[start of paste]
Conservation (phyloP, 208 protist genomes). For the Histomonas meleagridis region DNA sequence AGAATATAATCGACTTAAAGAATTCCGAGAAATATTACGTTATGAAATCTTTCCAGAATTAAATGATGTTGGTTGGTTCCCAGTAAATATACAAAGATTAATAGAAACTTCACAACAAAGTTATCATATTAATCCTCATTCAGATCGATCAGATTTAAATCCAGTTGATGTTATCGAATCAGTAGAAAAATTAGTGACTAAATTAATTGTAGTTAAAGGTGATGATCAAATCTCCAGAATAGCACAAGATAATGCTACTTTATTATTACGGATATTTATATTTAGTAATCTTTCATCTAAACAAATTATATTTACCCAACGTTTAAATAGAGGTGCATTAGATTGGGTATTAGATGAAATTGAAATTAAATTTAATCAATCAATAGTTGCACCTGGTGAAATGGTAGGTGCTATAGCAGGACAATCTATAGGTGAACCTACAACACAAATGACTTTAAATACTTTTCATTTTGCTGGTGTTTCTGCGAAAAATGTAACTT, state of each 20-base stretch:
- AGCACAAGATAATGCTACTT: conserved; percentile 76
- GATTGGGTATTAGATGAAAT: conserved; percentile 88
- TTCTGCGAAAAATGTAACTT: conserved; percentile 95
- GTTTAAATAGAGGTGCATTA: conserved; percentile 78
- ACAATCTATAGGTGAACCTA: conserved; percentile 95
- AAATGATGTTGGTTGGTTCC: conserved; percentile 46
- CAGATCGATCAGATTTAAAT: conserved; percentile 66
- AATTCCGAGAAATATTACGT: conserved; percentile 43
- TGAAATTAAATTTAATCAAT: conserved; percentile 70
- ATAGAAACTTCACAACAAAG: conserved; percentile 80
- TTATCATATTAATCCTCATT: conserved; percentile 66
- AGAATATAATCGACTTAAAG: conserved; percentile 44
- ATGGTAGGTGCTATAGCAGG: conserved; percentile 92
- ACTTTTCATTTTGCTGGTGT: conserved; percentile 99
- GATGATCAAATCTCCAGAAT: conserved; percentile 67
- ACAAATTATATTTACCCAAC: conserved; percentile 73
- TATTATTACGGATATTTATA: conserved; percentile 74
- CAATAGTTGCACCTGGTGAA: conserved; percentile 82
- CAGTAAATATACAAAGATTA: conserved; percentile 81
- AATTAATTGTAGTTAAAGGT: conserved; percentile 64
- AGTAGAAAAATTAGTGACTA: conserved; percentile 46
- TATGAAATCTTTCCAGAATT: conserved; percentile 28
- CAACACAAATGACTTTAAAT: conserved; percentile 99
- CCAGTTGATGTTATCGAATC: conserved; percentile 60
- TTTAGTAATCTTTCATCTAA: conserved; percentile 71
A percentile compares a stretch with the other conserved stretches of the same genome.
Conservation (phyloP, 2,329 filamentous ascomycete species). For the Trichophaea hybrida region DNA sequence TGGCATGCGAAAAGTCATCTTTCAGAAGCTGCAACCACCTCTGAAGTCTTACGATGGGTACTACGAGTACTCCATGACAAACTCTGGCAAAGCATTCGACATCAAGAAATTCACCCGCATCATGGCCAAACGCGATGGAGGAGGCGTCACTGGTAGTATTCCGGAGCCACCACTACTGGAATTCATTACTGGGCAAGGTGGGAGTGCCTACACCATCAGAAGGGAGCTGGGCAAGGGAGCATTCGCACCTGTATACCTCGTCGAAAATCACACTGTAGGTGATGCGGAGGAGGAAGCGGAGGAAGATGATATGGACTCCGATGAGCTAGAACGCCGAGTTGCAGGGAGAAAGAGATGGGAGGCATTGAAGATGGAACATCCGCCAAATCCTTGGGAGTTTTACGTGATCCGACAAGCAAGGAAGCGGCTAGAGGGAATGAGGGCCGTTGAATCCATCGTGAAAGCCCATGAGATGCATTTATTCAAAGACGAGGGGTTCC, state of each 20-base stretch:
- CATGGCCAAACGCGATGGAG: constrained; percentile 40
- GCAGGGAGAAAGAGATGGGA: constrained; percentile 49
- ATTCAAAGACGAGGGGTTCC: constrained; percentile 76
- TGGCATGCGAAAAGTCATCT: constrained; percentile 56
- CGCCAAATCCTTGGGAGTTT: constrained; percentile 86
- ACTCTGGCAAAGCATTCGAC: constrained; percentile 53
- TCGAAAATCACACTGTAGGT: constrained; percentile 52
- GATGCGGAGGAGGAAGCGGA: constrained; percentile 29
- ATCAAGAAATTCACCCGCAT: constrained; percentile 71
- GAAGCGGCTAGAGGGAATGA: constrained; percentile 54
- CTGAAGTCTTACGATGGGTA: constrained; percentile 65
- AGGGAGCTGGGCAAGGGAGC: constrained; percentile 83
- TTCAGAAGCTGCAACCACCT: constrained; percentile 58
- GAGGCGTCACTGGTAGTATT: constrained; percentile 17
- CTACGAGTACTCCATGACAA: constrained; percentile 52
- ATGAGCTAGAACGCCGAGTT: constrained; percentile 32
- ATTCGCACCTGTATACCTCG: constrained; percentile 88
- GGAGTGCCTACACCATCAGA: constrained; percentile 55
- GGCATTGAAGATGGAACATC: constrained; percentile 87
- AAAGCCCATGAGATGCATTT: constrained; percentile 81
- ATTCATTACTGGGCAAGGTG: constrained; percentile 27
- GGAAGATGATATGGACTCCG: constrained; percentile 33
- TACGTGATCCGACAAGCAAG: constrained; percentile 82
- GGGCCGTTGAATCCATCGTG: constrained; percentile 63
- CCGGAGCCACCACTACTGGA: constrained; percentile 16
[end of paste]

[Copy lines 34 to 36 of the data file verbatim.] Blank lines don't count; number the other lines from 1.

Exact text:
- ACTCTGGCAAAGCATTCGAC: constrained; percentile 53
- TCGAAAATCACACTGTAGGT: constrained; percentile 52
- GATGCGGAGGAGGAAGCGGA: constrained; percentile 29